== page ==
Price: A guide to surviving the holidays
Our guest columnist, Ryan O’Quinn, should be familiar to some of you as he wrote the column for us in early November. He is the author of "Marriage Rules: The Hilarious Handbook for Surviving Marriage."
If you know much about me at all, you know I am a great fan of laughter and humor. I believe they are essential ingredients for a healthy marriage and for life itself. At Ryan's website, you can find several short and very funny videos to brighten your day. My favorite so far is "Jurassic Dads." Ryan will also be my guest on "TWOgether as ONE" at 6 p.m. Monday on KLJH 107.1FM.
Here for your edification and enjoyment are Ryan’s thoughts for how to enjoy a merrier Christmas:
A two-day permagrin is cheaper than plane tickets
We’ve all been there. It’s that time of the year when you are visiting family, and you have just not been looking forward to this at all. But, in an effort to be the best spouse you can be, you told your better half "yes" and decided to go visit the family that just grates on your nerves.
You know exactly what will happen. Inevitably, aunt Margaret will starting talking politics about 30 minutes after you arrive and spout all kinds of nonsense that she is regurgitating from her favorite channel. Cousin Tim will definitely sit in front of the TV yelling about football as if anyone still cares about the Patriots. Even though I’m pretty sure Nana’s generations-old recipe did not call for two long stray hairs, they will definitely make their appearance once again this year.
And just like clockwork, brother-in-law Eric will accuse you of basically not working as hard as he does and passive aggressively challenge you to “get a real job!”
All of this will happen. And you know it. Heed my advice and remember to count backwards the hours in your head that you have left until you can leave. In the meantime just do your best fake grin and just smile and shake your head regardless of what insanity comes out of their mouths. Remember, it’s cheaper than flying home early.
Make her feel bad now about that terrible gift instead of later
My buddy Jordan had decided to take up the game of golf. His wife was actually very supportive. She knew how hard he worked and wanted him to be able to relax and reward himself with something he loves to do. Jordan had been borrowing clubs from his father-in-law and other friends and as the holidays approached it was the perfect opportunity for his wife to give him a nice set of clubs.
Unfortunately for Julie, Jordan is also the master of the family finances, and he accidentally saw a $147 charge to the local golf store. Knowing that a single (good) club costs more than that, he couldn’t imagine what Julie had purchased. Finally, the suspense got the best of him, and he confronted her. She excitedly revealed that indeed she had purchased a brand new set of clubs for him for Christmas.
His sour face could not be masked as he repeatedly asked, “A whole set? An entire set? With multiple clubs and a driver?” “Yes," she proudly said and told him the brand name that he had never seen nor heard of before.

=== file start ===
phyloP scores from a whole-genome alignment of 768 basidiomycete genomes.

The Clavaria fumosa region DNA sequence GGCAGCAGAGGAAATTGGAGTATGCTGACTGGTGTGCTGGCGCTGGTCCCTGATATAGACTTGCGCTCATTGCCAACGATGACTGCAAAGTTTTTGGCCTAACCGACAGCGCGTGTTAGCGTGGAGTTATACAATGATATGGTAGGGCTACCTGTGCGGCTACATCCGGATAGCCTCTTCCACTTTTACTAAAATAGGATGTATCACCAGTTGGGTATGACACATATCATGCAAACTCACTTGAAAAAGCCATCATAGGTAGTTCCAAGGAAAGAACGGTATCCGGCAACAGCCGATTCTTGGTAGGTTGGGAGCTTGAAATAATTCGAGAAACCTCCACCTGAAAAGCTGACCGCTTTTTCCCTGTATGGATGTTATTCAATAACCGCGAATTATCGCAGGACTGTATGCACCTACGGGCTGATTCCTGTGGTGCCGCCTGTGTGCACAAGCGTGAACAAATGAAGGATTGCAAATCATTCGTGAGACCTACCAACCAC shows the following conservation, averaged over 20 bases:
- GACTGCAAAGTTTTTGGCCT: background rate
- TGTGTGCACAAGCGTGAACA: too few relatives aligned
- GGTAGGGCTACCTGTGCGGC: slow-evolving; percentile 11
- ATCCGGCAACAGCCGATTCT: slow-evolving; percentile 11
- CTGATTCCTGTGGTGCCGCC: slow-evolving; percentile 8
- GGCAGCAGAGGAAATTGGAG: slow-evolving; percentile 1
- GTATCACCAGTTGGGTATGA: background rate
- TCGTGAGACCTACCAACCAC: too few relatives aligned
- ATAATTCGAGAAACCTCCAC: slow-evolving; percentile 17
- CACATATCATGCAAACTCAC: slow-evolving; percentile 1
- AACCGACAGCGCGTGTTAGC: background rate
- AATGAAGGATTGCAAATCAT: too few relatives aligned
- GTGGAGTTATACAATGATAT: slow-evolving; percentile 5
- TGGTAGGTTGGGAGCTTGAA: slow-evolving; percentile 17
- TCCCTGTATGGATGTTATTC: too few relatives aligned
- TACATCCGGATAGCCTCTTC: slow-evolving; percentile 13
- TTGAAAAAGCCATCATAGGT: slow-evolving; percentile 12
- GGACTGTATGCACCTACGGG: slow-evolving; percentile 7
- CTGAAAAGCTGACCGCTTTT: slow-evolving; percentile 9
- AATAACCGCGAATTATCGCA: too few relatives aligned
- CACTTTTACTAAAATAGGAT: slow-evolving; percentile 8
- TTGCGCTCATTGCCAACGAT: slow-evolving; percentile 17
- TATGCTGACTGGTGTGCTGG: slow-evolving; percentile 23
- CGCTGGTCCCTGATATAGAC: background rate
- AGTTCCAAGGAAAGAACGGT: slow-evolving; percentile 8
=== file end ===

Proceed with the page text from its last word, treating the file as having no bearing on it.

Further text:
Finally, he told her that those clubs are not great clubs and explained the price point for a good set of clubs. While she was mortified at the price, it was much better that she and he just discuss it quietly as opposed to making a big deal out of a “not-so-great” gift in front of the whole family. Hence the rule, make them feel bad now, not later.
Know dinner party etiquette
As married couples, we often give and get invitations to that age-old tradition known as the dinner. It is the adult version of a play date. Apparently this type of grown-up get-together has rules that I didn’t know existed until I met my wife.
So, just in case this is new information coming to light, you will now know the official Ryan O’Quinn rules of etiquette at dinner parties.
OK, it’s probably easier if I just tell you what not to do.
- Do not come to a dinner party empty handed. Even if the host tells you not to bring anything, (my wife says) you must always bring something. I still think if they expect me to bring something they should tell me. And be specific. Who came up with this polite game of culinary telepathy? Just tell me what you need!
- Definitely do not bring something that has been partially eaten or left over from your kitchen (unless you are positive it can pass as new). This is apparently considered extremely tacky. I thought it was thrifty and inventive.
- Under no circumstances at the end of the night are you to pack up and take home the items you have brought to the dinner party unless the host insists you take it home with you and forces the leftover items into your hands as you are leaving. COME ON! There’s no way they really need to keep my jar of pickles and are they really going to eat the last three pieces of that bruschetta? No, they won’t. But I will.
- Do not make an uneducated wine choice. I stand there like an idiot in the wine aisle trying to figure out the differences between red and white and then as a last resort I just phone a friend. Thank goodness for wine snob friends.
- Those are really the main rules you need to follow. Bringing an undesirable bottle of Chablis and passing around a regifted fruitcake falls into a gray area. Although it is a fairly common practice, it is highly frowned upon and this kind of repeat behavior can land you in the “those people” category. This is another example of how my spouse has taught me to be better. And why she is always in charge of bringing the dinner gift.
Ron Price is the co-founder and executive director of the Four Corners Coalition for Marriage & Family, a nonprofit organization dedicated to strengthening and equipping marriages and families in the Four Corners area. He can be reached at 505-327-7870.